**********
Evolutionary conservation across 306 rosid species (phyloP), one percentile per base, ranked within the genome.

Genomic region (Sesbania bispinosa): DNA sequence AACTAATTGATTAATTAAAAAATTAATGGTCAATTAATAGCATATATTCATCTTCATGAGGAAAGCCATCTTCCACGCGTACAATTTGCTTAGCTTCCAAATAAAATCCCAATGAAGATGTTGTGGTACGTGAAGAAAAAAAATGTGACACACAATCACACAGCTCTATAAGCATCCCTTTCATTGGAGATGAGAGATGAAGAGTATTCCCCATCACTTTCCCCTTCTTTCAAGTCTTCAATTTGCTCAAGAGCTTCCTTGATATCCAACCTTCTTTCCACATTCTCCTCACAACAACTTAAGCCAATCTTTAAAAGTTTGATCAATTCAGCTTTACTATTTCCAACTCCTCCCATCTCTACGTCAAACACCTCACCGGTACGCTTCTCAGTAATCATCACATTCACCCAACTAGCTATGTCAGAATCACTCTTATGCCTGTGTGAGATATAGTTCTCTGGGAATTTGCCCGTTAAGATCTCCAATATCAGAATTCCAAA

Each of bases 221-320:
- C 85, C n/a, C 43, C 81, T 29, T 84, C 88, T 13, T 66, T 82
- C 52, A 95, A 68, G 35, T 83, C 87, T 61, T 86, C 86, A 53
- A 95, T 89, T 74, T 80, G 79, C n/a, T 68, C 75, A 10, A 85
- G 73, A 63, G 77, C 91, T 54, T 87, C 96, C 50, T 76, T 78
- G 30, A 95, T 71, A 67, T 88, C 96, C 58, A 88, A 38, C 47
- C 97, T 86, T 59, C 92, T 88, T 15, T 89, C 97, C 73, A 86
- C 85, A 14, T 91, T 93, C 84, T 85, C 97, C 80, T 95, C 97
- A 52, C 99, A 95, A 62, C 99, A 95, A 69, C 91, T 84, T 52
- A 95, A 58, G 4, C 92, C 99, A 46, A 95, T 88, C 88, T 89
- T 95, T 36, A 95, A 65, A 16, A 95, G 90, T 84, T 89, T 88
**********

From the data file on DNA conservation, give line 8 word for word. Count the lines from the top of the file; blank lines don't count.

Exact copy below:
- G 30, A 95, T 71, A 67, T 88, C 96, C 58, A 88, A 38, C 47